A few weeks ago I wrote about what creates the flavours of coffee – the sugars, acids, oils, and caffeine. Even the heat of the coffee affects how we perceive the flavour. This week, I’ll try to explain why Arabica beans are considered the most flavoursome.
About two-thirds of the world’s coffee production is Arabica. It is thought by most drinkers to be more flavoursome than the other beans because it has more sugar, more oil, more acid and less caffeine. The sugar makes the coffee feel better in our mouth and the higher oil content gives it a better flavour.
Arabica beans are more difficult to grow and the plant usually produces less beans. It is naturally low in caffeine which is toxic to most insects, so Arabica plants are more vulnerable to insects. As a result, Arabica is usually grown at higher altitudes because the colder climate deters insects. The altitude range of between 1000 and 2000 metres above sea level seems to be ideal for growing the Arabica plants.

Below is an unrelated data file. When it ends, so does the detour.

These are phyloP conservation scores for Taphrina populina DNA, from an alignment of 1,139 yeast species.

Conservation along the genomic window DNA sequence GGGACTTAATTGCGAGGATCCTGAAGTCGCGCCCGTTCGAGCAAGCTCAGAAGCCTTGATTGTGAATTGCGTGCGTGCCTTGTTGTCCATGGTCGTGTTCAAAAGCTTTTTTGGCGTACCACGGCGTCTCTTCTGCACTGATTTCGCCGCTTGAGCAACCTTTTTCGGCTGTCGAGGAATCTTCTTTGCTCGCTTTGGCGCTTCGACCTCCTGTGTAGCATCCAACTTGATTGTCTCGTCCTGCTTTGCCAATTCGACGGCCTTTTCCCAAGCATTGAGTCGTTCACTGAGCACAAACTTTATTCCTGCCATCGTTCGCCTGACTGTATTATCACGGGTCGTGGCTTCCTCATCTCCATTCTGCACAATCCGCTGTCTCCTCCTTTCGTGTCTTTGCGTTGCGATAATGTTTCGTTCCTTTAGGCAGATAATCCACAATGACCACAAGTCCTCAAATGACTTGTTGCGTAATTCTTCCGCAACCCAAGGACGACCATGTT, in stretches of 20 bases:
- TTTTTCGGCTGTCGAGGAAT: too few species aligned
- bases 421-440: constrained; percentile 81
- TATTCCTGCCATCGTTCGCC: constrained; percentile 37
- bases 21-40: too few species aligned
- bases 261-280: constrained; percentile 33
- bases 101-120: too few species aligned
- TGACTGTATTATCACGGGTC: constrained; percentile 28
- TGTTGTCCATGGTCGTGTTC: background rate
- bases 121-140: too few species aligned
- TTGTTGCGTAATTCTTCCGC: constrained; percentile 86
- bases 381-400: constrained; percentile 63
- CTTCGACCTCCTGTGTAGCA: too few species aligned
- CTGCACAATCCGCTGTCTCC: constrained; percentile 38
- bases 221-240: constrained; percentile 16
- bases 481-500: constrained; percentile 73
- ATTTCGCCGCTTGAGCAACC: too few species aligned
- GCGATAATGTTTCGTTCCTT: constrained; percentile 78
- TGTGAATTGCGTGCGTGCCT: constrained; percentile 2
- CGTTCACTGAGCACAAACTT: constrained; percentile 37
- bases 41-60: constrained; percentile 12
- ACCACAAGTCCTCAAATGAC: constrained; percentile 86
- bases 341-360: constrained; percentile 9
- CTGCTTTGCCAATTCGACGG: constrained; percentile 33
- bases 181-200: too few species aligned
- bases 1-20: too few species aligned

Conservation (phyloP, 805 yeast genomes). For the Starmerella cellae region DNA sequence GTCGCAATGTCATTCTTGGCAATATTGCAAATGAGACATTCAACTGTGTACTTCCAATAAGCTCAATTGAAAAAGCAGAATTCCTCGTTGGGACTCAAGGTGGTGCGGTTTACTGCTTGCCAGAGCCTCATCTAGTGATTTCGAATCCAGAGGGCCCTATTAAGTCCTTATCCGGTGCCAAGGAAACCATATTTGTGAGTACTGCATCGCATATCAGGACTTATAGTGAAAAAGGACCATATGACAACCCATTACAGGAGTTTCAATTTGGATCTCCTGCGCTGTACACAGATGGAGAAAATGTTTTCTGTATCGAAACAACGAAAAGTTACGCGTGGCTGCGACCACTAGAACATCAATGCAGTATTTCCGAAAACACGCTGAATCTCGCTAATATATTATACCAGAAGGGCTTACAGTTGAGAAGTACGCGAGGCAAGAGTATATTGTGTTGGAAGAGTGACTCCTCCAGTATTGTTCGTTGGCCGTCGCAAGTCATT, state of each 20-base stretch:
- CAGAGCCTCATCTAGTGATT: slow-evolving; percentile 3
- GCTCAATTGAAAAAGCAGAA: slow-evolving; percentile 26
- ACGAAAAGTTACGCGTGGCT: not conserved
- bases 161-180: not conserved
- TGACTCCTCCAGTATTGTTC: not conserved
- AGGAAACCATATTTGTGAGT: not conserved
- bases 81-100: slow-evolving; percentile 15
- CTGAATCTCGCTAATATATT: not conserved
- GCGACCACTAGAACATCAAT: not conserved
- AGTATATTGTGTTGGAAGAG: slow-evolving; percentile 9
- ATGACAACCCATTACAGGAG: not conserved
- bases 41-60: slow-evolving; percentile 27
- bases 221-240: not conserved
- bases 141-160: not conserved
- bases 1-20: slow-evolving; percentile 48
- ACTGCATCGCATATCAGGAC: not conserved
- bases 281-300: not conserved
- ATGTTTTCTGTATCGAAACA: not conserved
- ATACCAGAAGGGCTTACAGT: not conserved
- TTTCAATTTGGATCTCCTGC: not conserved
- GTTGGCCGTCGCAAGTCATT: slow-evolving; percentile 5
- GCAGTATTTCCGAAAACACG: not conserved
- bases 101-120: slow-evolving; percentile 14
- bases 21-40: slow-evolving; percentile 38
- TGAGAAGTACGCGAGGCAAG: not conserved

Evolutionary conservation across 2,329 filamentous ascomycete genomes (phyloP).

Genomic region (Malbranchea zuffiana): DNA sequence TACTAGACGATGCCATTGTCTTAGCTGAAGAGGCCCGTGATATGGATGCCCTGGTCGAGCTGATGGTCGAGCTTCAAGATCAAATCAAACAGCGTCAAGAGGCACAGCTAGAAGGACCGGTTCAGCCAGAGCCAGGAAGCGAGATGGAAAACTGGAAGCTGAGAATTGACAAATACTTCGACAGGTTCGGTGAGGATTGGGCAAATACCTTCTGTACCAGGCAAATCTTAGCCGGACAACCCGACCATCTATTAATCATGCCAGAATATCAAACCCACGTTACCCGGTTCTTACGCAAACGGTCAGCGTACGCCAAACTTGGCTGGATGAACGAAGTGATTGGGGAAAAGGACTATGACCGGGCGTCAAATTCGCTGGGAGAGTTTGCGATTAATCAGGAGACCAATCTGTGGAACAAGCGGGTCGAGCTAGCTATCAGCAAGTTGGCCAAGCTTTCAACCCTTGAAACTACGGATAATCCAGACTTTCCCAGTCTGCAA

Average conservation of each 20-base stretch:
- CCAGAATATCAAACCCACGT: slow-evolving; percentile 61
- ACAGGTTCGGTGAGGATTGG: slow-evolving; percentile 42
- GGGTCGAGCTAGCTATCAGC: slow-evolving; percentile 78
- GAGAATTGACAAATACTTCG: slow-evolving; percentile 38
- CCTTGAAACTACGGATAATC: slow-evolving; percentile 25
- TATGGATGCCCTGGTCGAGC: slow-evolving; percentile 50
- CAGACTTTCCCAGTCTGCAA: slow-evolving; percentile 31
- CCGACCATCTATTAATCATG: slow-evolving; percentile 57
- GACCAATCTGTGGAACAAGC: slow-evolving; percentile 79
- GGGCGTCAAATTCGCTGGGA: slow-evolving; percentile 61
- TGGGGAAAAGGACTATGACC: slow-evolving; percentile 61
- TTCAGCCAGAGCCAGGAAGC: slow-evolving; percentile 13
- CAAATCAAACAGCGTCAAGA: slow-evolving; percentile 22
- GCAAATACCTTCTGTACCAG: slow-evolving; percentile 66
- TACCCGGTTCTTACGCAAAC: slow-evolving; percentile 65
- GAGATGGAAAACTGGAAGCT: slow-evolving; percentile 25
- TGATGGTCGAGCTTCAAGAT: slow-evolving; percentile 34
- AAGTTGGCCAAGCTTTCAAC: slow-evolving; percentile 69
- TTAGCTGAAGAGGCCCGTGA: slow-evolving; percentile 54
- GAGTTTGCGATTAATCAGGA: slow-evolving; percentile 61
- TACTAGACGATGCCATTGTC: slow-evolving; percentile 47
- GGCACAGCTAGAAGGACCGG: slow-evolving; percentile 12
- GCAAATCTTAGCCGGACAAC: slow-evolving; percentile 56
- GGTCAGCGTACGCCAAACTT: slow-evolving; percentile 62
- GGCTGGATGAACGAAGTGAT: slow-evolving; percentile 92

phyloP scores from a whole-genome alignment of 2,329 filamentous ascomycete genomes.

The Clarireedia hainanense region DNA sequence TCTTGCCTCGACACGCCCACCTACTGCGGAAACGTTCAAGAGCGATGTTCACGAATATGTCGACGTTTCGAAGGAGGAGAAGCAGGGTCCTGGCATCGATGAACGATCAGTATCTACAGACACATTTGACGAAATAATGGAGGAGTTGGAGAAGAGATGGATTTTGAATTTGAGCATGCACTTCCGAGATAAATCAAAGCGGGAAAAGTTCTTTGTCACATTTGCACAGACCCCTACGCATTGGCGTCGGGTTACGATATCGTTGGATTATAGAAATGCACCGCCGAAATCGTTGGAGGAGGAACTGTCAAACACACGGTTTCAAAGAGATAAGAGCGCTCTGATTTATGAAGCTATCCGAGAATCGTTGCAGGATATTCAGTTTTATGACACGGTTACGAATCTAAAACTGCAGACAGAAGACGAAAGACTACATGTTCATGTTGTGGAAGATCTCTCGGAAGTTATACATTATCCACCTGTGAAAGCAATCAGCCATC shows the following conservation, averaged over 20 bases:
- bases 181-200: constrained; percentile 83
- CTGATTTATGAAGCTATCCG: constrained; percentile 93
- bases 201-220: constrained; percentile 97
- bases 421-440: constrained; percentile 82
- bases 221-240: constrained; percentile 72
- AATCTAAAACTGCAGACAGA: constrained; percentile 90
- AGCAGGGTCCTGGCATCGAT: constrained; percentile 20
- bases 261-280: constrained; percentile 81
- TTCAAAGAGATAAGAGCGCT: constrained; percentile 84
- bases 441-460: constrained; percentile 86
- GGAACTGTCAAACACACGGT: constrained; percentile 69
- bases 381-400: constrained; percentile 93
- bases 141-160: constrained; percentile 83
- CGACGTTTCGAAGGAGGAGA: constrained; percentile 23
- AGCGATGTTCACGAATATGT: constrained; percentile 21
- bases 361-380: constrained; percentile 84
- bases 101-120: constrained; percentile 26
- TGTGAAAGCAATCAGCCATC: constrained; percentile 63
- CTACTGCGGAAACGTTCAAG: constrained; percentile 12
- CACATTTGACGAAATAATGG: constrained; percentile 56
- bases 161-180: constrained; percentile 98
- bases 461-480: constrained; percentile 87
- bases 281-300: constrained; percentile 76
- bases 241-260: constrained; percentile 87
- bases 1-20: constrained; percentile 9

This higher altitude means the coffee’s cherries ripen more slowly and this means the sugars in the cherries develop more slowly. This allows the farmers to harvest the cherries at the optimum time, when the sugar levels are highest. The higher altitude also means Arabica beans have a higher acidity level, which gives coffee its fresh taste and feel in the mouth, the same way freshly-picked fruit feels and tastes. The higher acidity in just-picked fruit gives it the taste and feel that we perceive as ‘fresh’. The same sensory perception applies to Arabica coffee.
And that’s what’s so special about Arabica coffee beans.